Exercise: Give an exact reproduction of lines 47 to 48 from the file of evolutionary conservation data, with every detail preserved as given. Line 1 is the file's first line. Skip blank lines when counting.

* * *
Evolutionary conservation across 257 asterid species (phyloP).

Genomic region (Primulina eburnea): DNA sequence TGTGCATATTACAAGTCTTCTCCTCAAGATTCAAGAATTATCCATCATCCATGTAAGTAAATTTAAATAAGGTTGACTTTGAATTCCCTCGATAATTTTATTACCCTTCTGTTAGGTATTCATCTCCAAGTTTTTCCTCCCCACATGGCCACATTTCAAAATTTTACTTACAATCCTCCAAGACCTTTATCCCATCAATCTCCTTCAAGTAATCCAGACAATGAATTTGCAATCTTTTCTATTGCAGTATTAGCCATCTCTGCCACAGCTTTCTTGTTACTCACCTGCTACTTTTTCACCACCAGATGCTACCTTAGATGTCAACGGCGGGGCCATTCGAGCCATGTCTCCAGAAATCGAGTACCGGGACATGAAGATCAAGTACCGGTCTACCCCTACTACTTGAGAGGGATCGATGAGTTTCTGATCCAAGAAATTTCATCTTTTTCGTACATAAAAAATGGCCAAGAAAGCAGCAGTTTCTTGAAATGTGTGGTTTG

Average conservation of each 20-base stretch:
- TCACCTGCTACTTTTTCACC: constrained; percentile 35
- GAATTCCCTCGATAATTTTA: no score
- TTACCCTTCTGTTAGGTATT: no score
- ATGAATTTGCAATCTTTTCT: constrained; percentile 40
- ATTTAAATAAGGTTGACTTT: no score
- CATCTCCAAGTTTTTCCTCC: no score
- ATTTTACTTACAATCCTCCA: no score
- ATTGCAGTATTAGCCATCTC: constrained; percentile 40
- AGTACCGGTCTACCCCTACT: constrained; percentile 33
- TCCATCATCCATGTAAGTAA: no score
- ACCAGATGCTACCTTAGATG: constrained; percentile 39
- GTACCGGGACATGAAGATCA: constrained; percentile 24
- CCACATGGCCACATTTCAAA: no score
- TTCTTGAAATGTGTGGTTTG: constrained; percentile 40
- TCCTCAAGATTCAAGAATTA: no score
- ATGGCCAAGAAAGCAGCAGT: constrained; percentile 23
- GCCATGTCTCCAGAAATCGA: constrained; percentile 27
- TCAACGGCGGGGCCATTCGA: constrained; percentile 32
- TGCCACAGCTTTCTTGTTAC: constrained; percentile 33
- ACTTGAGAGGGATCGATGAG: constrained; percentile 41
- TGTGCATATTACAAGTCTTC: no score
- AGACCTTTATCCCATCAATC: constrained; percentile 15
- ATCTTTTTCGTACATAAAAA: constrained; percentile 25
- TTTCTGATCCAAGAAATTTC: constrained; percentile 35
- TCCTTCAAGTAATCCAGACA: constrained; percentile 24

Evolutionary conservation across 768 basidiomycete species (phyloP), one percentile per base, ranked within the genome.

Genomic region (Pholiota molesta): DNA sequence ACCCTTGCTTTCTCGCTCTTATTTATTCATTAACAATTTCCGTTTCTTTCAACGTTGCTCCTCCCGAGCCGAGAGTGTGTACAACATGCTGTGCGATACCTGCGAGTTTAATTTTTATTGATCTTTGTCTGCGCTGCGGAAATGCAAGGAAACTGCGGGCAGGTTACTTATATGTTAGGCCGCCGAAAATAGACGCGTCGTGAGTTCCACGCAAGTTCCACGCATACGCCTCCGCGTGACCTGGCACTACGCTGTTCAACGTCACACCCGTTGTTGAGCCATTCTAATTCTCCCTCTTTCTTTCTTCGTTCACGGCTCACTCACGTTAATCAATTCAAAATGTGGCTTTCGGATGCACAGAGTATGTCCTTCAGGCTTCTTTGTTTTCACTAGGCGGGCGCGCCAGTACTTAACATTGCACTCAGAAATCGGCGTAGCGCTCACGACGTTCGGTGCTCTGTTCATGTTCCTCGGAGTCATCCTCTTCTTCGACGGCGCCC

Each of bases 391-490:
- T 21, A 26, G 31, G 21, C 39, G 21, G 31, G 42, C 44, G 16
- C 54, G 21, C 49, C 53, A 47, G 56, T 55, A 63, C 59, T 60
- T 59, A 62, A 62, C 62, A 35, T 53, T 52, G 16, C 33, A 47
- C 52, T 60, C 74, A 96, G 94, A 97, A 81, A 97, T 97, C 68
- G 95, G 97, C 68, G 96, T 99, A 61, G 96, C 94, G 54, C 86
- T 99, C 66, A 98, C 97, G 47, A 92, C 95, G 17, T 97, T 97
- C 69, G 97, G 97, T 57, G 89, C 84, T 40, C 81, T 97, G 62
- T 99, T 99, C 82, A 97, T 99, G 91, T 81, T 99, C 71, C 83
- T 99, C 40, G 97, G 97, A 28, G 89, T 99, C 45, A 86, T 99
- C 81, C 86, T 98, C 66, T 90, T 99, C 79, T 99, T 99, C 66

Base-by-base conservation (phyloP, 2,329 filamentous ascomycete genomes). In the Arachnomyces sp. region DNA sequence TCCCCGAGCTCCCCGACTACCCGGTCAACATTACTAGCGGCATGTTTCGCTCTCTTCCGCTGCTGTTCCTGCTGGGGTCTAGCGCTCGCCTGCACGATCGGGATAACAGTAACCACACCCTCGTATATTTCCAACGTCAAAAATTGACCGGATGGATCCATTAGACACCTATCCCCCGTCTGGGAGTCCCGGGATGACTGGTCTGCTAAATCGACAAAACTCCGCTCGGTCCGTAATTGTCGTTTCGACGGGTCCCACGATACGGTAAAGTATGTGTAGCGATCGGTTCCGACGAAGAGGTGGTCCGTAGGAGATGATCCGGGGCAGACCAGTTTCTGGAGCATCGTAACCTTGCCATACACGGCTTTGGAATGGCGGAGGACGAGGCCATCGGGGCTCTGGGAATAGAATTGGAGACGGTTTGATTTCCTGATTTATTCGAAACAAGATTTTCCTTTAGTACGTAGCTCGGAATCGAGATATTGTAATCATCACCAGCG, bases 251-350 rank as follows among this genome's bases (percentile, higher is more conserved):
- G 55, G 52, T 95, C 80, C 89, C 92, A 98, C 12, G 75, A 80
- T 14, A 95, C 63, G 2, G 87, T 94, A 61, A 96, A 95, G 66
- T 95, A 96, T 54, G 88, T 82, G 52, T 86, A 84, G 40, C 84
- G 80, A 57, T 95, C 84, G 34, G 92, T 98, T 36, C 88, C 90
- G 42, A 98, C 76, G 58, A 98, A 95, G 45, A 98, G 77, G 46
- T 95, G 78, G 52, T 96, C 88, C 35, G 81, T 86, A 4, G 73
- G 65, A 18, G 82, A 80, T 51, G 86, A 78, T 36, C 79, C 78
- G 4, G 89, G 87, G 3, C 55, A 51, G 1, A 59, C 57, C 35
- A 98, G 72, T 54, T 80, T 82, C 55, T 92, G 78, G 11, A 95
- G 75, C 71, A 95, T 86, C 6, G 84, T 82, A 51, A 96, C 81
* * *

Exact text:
- G 42, A 98, C 76, G 58, A 98, A 95, G 45, A 98, G 77, G 46
- T 95, G 78, G 52, T 96, C 88, C 35, G 81, T 86, A 4, G 73